See also Edit
- Oliver Fricker, who was sentenced to three strokes of the cane and seven months in jail in 2010 for a similar offence.
- Shenon, Philip (March 16, 1994). "A Flogging Sentence Brings a Cry of Pain in U.S." The New York Times. Archived from the original on August 23, 2017.
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- Arkus, Michael (June 25, 1994). "Teen tells of scars in Singapore caning: Fay says Flogging Lasted about a minute". The Buffalo News. Archived from the original on February 26, 2019. Retrieved February 25, 2019.
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- "Larry King Live". CNN. June 29, 1994. Archived from the original on March 8, 2015.
- "Michael Fay," People Magazine, December 26, 1994, p. 60.
- "Drug Rehab For Teen Caned in Singapore," Chicago Tribune, September 29, 1994, p. 14.
- "The Nation," USA Today, Washington, D.C., September 29, 1994, p. 03A.
- "Teen Punished in Singapore Has Drug Habit – Michael Fay Was Sniffing Butane," Times-Picayune, New Orleans, September 29, 1994, p. A24.
- "Q&A," The Atlanta Journal-Constitution, October 13, 2003, p. B2.
- Flatley, Kerry A. (April 9, 1998). "Boy Caned in Singapore Makes News Again". The Christian Science Monitor. Boston MA. p. 18. Archived from the original on June 24, 2016.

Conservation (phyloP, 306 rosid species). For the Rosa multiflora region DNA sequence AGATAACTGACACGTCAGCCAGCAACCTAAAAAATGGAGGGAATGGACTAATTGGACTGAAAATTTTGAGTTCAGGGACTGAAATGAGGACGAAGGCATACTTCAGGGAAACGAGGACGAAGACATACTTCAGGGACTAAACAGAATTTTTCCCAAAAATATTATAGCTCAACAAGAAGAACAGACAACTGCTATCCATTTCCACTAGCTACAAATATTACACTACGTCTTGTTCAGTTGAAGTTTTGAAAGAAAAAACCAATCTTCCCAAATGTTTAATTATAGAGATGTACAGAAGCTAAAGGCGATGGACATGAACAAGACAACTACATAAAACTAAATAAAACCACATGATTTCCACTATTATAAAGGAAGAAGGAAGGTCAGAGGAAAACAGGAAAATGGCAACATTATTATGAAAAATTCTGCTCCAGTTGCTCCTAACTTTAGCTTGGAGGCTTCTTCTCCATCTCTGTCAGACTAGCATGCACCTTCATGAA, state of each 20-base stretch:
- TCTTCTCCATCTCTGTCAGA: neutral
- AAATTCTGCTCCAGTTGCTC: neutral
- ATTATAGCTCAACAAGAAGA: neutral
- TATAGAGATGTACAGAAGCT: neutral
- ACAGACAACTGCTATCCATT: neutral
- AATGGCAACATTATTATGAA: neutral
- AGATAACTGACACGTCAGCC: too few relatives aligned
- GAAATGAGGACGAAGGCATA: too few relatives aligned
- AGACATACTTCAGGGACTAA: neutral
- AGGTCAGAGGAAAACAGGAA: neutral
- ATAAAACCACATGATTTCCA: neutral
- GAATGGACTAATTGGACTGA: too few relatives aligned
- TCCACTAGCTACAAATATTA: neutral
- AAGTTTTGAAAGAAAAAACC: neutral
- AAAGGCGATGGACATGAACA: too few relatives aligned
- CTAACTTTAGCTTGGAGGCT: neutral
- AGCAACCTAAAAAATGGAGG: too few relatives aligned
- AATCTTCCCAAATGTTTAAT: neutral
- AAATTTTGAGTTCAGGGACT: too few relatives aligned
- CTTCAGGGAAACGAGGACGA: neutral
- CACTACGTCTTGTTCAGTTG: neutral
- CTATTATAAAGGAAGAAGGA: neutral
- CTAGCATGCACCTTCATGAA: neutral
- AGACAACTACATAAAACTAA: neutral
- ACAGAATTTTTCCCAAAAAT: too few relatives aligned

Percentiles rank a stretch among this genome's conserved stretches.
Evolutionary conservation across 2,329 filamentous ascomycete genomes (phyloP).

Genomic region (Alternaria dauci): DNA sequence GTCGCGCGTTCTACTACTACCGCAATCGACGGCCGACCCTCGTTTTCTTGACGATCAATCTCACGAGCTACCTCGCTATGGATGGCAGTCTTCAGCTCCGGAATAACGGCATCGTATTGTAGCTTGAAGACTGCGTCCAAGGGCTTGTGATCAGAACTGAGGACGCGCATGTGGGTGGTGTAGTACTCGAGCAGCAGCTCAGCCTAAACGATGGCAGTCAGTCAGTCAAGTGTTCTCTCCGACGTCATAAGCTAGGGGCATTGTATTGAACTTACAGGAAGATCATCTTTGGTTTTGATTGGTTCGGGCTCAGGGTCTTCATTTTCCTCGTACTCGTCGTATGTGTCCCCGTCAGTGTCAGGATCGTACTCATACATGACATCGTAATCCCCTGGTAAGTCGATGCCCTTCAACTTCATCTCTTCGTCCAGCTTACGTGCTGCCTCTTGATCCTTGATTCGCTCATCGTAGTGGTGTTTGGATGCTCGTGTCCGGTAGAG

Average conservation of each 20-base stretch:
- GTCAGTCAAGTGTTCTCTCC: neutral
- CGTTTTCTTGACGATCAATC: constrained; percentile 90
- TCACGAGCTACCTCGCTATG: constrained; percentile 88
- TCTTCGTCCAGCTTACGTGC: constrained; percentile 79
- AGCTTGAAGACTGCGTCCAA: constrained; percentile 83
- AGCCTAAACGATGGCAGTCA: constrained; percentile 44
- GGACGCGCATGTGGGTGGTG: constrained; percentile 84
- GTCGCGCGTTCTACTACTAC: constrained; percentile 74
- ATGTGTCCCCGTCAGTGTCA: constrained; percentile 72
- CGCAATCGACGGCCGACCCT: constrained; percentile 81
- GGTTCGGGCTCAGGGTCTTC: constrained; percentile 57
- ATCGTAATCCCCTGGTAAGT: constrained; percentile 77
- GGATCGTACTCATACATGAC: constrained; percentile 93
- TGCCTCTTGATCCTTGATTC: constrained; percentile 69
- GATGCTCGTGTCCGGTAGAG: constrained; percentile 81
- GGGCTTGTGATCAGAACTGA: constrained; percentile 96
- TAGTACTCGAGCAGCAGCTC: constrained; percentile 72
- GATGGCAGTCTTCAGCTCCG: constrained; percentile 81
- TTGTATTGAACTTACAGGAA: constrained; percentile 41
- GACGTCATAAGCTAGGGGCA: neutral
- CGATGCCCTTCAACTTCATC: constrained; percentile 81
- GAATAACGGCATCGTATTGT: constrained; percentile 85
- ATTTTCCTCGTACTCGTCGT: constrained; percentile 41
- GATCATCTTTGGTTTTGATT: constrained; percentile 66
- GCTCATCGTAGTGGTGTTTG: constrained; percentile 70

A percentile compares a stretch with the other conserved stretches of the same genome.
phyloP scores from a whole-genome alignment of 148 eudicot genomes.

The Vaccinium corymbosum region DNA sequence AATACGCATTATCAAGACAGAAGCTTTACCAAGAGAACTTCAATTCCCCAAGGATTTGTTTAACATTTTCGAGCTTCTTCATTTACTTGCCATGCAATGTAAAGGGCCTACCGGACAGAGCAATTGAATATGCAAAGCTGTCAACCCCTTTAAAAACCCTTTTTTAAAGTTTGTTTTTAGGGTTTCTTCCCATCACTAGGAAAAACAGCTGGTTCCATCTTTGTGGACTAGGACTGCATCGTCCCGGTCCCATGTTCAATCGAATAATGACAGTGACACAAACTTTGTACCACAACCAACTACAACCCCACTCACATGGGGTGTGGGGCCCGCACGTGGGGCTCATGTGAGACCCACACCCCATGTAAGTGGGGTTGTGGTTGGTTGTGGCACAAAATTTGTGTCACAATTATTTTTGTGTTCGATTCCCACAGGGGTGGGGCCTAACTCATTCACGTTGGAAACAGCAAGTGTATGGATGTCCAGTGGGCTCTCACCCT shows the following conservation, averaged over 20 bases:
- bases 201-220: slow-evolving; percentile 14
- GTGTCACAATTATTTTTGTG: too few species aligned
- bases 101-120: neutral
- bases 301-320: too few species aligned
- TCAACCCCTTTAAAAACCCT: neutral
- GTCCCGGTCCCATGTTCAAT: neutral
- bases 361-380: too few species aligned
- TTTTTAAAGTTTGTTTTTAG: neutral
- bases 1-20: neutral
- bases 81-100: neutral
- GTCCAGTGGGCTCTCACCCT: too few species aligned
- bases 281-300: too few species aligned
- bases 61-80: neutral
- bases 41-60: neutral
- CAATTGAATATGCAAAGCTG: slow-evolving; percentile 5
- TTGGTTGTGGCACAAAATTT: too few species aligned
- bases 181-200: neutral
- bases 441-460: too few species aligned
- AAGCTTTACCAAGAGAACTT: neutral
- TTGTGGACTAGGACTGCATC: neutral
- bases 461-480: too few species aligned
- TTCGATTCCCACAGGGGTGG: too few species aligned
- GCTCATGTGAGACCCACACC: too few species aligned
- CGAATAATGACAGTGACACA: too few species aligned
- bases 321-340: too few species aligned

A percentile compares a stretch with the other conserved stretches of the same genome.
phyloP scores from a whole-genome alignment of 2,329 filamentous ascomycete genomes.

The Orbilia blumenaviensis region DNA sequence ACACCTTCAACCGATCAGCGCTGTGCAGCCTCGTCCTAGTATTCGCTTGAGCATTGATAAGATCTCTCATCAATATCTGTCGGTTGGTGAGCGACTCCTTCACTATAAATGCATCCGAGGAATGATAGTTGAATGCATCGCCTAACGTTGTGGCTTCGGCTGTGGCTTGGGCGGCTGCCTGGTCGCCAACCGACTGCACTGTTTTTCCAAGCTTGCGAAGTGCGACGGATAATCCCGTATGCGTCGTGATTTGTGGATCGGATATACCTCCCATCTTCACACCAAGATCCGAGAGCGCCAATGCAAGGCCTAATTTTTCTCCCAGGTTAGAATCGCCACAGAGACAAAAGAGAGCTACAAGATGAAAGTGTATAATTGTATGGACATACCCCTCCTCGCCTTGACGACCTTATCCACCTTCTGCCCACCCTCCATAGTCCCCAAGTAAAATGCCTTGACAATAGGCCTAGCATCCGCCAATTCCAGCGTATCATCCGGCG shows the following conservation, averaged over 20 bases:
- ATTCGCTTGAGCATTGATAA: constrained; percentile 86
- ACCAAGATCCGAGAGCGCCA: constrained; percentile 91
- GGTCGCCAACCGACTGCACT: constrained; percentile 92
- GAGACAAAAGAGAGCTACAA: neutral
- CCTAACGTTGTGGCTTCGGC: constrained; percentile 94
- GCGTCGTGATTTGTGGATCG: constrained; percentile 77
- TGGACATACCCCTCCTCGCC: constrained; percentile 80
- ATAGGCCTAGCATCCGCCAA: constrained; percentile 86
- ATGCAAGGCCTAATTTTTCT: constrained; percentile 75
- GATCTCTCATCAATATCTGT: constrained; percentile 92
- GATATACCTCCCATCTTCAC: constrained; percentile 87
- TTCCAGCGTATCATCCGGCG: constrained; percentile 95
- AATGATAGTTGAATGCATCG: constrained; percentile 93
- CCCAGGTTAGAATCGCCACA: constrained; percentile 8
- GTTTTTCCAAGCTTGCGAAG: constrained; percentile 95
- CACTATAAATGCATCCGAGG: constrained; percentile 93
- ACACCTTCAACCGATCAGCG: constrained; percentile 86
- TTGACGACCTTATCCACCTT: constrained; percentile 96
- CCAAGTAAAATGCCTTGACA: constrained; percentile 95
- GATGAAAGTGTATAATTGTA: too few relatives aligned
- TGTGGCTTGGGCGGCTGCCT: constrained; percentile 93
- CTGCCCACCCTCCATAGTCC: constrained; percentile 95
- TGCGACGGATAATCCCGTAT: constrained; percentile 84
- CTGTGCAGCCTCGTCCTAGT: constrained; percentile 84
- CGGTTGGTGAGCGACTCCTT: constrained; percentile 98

- "Drug Charges Dropped," Asiaweek, Hong Kong, June 29, 1998, p. 1.
- "Graffiti man faces Singapore caning". BBC News. June 25, 2010. Archived from the original on June 28, 2010. Retrieved December 5, 2010.
- "Caning in Singapore Cold Open". NBC.com. NBCUniversal. May 25, 2015. Archived from the original on March 31, 2018. Retrieved March 30, 2018.
Mr. Fay. I have some good news, and bad news.
- McDonald, Patrick (December 1, 1994). "Magical Music". The Seattle Times.
- Mirkin, David (2005). The Simpsons season 6 DVD commentary for the episode "Bart vs. Australia" (DVD). 20th Century Fox.
- "One Eight Seven Movie Script". www.scripts.com. Retrieved October 1, 2023.
- "Caning Case Prompts Look At Singapore's Tough Stand On Crime". The Seattle Times. April 3, 1994. Retrieved September 30, 2023.
Further reading Edit
- Latif, Asad (1994). The Flogging of Singapore: The Michael Fay Affair. Singapore: Times Books International. ISBN 981-204-530-9
- Baratham, Gopal (1994). The Caning of Michael Fay. Singapore: KRP Publication. ISBN 981-00-5747-4
- The Asiaweek Newsmap (April 27, 1994). Asiaweek.
- Chew, Valerie (August 5, 2009). "Michael Fay", Singapore Infopedia. National Library Board.